Fact Checking or Learning to Spot Fake News

Kamenetz, Anya. “Learning To Spot Fake News: Start With A Gut Check.” NPR, NPR, 31 Oct. 2017, www.npr.org/sections/ed/2017/10/31/559571970/learning-to-spot-fake-news-start-with-a-gut-check.

Sites For Spotting Lies

Fact-checking sites recommended by the book Web Literacy For Student Fact-Checkers, by Michael Caulfield

Factcheck.org

Washington Post Fact Checker

Snopes

Truth be Told

NPR Fact-Check

Lie Detector (Univision, Spanish language)

Hoax Slayer

FactsCan

El Polígrafo (Mexico, Spanish Language)

Guardian Reality Check

Politifact

Learning To Spot Fake News: Start With A Gut Check


  • Author ANYA KAMENETZ
    • Mike Caulfield, director of blended and networked learning at Washington State University in Vancouver.

    • "Mike Caulfield has distilled this approach into what he calls "Four moves and a habit," in a free online textbook that he has published. It's aimed at college students, but frankly it's relevant to everyone.


    • The Four moves are:
    • 1. Check for previous work
    • 2. Go Upstream to the source
    • 3. Read laterally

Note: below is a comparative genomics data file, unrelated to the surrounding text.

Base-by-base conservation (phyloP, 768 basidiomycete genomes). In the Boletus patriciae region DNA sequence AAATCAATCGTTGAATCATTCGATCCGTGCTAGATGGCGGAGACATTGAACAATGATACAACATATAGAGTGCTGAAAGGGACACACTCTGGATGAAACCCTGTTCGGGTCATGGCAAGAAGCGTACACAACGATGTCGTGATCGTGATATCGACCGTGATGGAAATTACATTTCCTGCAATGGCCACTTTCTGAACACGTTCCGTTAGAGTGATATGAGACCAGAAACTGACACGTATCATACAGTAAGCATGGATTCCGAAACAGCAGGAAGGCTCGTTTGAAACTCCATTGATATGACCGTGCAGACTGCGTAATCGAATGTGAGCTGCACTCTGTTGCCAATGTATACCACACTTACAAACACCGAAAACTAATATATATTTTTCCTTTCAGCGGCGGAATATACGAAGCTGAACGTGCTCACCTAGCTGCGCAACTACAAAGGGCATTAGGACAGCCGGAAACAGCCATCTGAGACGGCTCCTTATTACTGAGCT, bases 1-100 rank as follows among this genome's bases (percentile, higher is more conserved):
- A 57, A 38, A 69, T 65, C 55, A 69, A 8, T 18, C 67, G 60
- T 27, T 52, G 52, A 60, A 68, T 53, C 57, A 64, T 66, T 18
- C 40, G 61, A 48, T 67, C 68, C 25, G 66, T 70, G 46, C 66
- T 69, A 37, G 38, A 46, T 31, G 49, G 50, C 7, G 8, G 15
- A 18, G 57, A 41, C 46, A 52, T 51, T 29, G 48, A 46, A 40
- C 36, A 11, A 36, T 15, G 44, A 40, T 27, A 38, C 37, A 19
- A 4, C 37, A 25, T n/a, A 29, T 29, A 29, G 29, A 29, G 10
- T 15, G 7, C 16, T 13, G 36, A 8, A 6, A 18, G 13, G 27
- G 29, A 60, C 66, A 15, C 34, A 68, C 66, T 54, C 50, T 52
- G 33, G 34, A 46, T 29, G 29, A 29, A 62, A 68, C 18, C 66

• 4. Circle Back

        1. Check for previous work: Look around to see whether someone else has already fact-checked the claim or provided a synthesis of research. [Some places to look: Wikipedia, Snopes, Politifact and NPR's own Fact Check website.]
        2. Go upstream to the source: Most Web content is not original. Get to the original source to understand the trustworthiness of the information. Is it a reputable scientific journal? Is there an original news media account from a well-known outlet? If that is not immediately apparent, then move to step 3.
        3. Read laterally: Once you get to the source of a claim, read what other people say about the source (publication, author, etc.). The truth is in the network.
        4. Circle back: If you get lost or hit dead ends or find yourself going down a rabbit hole, back up and start over.

  • Lizard Brain - Habit
    • Finally, Caulfield argues in his book that one of the most important weapons of fact-checking comes from inside the reader: "When you feel strong emotion — happiness, anger, pride, vindication — and that emotion pushes you to share a 'fact' with others, STOP."


    • His reasoning: Anything that appeals directly to the "lizard brain" is designed to short-circuit our critical thinking. And these kinds of appeals are very often created by active agents of deception.
    • "We try to convince students to use strong emotions as the mental trigger" for the fact-checking habit, he says."

Kamenetz, Anya. “Learning To Spot Fake News: Start With A Gut Check.” NPR, NPR, 31 Oct. 2017, www.npr.org/sections/ed/2017/10/31/559571970/learning-to-spot-fake-news-start-with-a-gut-check.